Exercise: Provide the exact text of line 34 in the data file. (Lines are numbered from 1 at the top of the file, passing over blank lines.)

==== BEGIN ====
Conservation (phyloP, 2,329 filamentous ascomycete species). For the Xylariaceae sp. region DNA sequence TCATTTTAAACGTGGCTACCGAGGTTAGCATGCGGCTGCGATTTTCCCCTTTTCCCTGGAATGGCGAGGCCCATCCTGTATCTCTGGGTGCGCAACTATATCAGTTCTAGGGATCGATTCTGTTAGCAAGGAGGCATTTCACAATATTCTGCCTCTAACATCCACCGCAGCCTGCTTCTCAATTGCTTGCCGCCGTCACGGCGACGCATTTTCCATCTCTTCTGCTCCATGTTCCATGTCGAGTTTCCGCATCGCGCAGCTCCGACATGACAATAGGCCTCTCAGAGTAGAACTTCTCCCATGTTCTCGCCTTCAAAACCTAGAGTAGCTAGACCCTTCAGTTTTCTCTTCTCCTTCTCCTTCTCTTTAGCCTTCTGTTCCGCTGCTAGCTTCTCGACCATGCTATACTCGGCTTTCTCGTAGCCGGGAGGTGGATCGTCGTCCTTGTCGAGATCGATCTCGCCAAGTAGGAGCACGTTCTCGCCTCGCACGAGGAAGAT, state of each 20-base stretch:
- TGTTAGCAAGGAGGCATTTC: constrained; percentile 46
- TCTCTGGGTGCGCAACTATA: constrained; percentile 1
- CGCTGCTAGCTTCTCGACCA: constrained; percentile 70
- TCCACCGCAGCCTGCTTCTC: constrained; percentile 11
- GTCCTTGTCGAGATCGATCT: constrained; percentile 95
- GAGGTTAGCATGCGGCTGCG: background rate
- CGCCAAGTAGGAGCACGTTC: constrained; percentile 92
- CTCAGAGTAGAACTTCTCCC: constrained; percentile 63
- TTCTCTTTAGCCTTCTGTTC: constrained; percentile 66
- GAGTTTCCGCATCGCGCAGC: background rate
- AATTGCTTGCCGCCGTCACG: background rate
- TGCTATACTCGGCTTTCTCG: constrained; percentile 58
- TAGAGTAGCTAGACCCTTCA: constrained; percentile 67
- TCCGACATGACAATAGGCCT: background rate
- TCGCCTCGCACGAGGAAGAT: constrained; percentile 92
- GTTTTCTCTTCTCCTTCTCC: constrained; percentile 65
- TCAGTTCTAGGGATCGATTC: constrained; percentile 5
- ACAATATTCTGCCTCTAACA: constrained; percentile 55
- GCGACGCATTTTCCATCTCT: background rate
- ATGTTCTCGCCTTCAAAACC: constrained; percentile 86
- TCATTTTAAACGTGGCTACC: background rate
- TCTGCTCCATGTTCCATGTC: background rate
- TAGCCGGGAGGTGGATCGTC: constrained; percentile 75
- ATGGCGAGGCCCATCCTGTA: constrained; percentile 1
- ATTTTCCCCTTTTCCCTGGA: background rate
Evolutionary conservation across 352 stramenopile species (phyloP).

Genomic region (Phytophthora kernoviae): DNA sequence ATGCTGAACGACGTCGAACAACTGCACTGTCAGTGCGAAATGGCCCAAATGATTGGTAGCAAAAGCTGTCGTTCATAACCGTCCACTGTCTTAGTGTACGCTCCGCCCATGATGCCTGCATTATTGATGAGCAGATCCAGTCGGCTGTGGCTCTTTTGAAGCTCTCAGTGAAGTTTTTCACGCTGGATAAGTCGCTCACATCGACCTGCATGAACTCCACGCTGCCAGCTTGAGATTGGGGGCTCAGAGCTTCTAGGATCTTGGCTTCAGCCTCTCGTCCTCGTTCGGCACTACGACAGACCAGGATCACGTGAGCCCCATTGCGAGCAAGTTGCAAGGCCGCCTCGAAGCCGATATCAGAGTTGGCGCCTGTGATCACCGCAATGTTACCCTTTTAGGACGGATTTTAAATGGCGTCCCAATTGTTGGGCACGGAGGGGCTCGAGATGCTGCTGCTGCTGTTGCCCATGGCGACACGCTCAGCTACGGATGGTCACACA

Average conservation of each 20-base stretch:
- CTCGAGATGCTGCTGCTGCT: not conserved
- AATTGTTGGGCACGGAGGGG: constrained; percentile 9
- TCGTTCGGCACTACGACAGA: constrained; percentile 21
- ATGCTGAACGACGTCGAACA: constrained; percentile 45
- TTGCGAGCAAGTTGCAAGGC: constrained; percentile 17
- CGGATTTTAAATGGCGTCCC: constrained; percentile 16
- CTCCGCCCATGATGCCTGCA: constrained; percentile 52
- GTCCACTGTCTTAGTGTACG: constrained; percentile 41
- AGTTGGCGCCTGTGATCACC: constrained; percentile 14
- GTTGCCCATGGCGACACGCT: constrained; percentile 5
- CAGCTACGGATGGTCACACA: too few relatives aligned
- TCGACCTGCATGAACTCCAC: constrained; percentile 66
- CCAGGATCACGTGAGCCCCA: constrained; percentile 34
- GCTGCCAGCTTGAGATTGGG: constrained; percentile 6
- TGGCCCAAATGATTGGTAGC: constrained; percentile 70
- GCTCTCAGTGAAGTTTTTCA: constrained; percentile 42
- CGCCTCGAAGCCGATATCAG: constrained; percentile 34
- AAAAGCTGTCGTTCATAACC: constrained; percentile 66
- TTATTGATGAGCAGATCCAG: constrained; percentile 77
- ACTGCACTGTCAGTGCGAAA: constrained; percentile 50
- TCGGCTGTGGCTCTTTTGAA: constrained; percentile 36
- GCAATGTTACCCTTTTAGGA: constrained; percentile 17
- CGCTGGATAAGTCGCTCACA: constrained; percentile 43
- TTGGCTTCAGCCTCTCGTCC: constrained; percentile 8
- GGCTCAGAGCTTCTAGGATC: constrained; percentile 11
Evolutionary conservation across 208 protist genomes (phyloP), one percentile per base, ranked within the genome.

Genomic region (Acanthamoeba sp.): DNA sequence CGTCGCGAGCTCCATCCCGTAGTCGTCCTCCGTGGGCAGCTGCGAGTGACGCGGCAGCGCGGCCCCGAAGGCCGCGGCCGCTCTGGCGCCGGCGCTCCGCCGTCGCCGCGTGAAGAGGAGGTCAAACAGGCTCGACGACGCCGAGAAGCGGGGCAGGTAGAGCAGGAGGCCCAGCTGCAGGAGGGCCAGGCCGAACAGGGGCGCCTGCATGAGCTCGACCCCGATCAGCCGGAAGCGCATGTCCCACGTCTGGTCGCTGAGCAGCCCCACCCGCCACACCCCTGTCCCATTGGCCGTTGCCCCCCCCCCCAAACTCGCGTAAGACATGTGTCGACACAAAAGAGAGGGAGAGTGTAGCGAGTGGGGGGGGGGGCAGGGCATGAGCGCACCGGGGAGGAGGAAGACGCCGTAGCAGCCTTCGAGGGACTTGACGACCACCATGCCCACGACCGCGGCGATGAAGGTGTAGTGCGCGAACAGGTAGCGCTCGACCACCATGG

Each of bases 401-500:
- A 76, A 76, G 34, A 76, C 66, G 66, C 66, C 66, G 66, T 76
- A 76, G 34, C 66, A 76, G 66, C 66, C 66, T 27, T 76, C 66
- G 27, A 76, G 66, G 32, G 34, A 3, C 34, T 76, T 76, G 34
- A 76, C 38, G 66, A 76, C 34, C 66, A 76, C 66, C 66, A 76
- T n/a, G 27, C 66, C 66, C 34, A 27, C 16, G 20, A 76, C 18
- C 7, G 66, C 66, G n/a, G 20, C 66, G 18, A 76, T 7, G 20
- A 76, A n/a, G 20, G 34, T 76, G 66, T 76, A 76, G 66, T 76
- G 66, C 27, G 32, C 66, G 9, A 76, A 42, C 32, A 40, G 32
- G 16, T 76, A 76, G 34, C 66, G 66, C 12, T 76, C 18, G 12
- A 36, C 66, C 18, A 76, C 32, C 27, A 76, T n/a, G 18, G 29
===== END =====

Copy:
- TTGCGAGCAAGTTGCAAGGC: constrained; percentile 17